In Burma, the USAID | PMI Control and Prevention of Malaria Project (CAP-Malaria) is strengthening routine malaria control activities in selected townships along the Thai-Burma border where there is high malaria burden and drug resistance to reduce malaria morbidity and mortality and to contribute toward the containment of artemisinin-resistant malaria. As these areas are remote and have weak infrastructure, CAP-Malaria emphasizes community engagement by strengthening the capacity of community-level malaria workers and volunteers. Through training and supportive supervision, and by fostering linkages with the public sector and other local stakeholders, village malaria workers (VMWs) have been trained and equipped to deliver comprehensive malaria control interventions such as distribution of insecticide-treated bed nets, early diagnosis, and prompt treatment.
In Kayin State, some villages in the Hlaing Bwe Township are located in hard to reach conflict areas and are not covered by the government’s Basic Health Services (BHS) program. In addition to the remote location, the villagers didn’t have trust in the government staff nor the services provided by BHS. Therefore, besides the high transportation costs, the government health care staff were unable to go to these villages as it was hard to build trust with the villagers and village leaders.
Since May 2014, CAP-Malaria has been providing malaria services in Noe Doe, one of the villages in Hlaing Bwe Township, including implementation of a referral system, health education through interpersonal communication, malaria video shows, case management and school malaria activities. In Noe Doe, CAP-Malaria trained and empowered a village malaria worker and two community health groups and, in less than a year, was able to build trust with the villagers and improve the villagers hope for healthier lives.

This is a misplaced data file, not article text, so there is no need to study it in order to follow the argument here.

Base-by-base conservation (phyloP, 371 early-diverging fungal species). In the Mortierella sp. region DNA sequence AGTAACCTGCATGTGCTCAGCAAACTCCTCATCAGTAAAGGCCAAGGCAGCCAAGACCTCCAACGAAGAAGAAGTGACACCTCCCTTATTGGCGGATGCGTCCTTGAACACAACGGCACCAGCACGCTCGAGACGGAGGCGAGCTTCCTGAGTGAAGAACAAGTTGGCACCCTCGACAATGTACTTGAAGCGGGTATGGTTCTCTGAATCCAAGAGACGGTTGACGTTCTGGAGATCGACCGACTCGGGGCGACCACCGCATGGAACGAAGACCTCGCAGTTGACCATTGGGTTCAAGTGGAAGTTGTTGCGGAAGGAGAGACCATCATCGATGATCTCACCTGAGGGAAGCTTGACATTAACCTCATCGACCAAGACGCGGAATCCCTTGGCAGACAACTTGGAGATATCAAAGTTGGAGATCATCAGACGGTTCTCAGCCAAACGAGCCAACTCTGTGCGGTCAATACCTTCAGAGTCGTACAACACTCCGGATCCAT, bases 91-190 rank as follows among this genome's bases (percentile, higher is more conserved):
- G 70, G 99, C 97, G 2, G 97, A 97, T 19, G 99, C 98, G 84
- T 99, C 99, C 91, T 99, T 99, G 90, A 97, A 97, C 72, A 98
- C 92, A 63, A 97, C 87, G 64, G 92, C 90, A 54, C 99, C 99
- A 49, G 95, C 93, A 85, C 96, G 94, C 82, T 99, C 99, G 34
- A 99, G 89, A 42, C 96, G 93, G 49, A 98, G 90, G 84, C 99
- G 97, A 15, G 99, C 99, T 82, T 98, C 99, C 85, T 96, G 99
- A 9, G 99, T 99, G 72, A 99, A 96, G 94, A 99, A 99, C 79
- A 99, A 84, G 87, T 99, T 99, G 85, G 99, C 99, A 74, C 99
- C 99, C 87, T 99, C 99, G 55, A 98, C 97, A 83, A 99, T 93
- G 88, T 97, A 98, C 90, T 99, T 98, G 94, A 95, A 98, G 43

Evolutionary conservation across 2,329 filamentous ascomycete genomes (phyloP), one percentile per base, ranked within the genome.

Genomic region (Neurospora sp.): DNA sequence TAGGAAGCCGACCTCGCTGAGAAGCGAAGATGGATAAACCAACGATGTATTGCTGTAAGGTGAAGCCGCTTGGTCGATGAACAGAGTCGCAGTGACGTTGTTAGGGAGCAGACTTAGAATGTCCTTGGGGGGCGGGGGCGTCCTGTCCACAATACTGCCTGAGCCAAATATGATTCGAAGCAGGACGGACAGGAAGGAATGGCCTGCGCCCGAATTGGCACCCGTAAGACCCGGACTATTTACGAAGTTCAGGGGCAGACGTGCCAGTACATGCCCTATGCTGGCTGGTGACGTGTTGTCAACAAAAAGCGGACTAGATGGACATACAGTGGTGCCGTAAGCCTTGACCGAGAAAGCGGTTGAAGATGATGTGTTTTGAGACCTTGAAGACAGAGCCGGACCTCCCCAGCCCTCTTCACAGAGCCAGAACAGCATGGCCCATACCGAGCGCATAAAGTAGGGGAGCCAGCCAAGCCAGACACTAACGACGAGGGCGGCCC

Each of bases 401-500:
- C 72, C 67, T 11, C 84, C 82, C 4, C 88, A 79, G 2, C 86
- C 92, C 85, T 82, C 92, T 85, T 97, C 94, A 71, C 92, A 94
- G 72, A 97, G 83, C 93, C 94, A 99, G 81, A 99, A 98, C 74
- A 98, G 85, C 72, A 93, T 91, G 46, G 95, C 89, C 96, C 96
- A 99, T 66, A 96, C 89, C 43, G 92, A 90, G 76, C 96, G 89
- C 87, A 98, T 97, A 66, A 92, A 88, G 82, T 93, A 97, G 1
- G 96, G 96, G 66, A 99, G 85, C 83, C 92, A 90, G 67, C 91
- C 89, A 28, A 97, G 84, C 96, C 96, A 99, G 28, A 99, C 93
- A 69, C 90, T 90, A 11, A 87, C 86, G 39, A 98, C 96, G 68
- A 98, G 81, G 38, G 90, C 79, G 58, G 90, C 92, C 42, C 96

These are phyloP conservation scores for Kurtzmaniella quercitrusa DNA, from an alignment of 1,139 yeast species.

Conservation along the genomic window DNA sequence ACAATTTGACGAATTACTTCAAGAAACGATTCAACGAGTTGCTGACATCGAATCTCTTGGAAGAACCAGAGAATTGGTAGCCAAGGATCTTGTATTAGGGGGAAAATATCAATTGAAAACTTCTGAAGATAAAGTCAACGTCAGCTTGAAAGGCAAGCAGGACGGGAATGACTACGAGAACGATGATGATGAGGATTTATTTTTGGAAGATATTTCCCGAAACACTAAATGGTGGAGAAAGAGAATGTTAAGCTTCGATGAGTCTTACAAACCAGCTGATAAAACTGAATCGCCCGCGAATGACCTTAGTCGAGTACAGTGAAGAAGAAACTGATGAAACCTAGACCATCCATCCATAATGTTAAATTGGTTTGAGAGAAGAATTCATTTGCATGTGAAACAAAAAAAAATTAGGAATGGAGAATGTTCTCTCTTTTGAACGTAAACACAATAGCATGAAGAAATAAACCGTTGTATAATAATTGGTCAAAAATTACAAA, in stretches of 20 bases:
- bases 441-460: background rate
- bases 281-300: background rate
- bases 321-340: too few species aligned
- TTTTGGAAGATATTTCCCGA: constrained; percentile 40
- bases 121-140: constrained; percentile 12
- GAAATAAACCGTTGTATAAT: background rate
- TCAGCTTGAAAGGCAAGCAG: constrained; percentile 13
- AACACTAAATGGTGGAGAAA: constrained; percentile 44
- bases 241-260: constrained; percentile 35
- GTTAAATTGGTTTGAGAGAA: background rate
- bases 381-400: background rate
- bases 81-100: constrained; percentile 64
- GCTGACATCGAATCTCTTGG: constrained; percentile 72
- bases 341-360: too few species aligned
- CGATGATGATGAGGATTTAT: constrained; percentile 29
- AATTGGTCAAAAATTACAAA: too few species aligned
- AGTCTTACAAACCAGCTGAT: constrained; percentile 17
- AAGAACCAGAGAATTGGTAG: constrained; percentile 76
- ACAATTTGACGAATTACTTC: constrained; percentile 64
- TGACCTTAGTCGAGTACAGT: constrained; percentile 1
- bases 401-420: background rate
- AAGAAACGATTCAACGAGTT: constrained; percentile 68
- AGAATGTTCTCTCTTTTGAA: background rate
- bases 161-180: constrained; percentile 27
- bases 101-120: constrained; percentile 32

CAP-Malaria approached BHS staff to work in collaboration to provide integrated health services in Noe Doe. BHS staff agreed to provide measles, mumps, and rubella (MMR) immunizations for the villagers and, alongside CAP-Malaria, they were able to advocate without difficulty for villagers to participate in MMR vaccinations. Now, BHS staff regularly visit Noe Doe village as a joint activity with CAP-Malaria. CAP-Malaria staff conduct school malaria activities and malaria video shows while BHS staff provide immunization for all children up to fifteen years of age. The village leaders now welcome the immunization program and help with community mobilization. Villagers from hard to reach areas receive health awareness and services for both malaria and other preventable diseases thanks to the efforts of CAP-Malaria staff.
One of the villagers from Noe Doe stated, “As my village is located in an area of conflict, we are not covered by government services. I didn’t see any kind of advocacy or negotiation with village authorities for immunization programs for our children. We had to go to the Thailand-Burma border across the Thaung Yin River if we wanted to get immunizations. Most of the villagers were unable to go and missed receiving vaccinations during their childhood. Now, we are not only getting awareness and services for malaria but also for other health services by government staff through the help of CAP-Malaria. We are so delighted and are very grateful to CAP-Malaria for this.”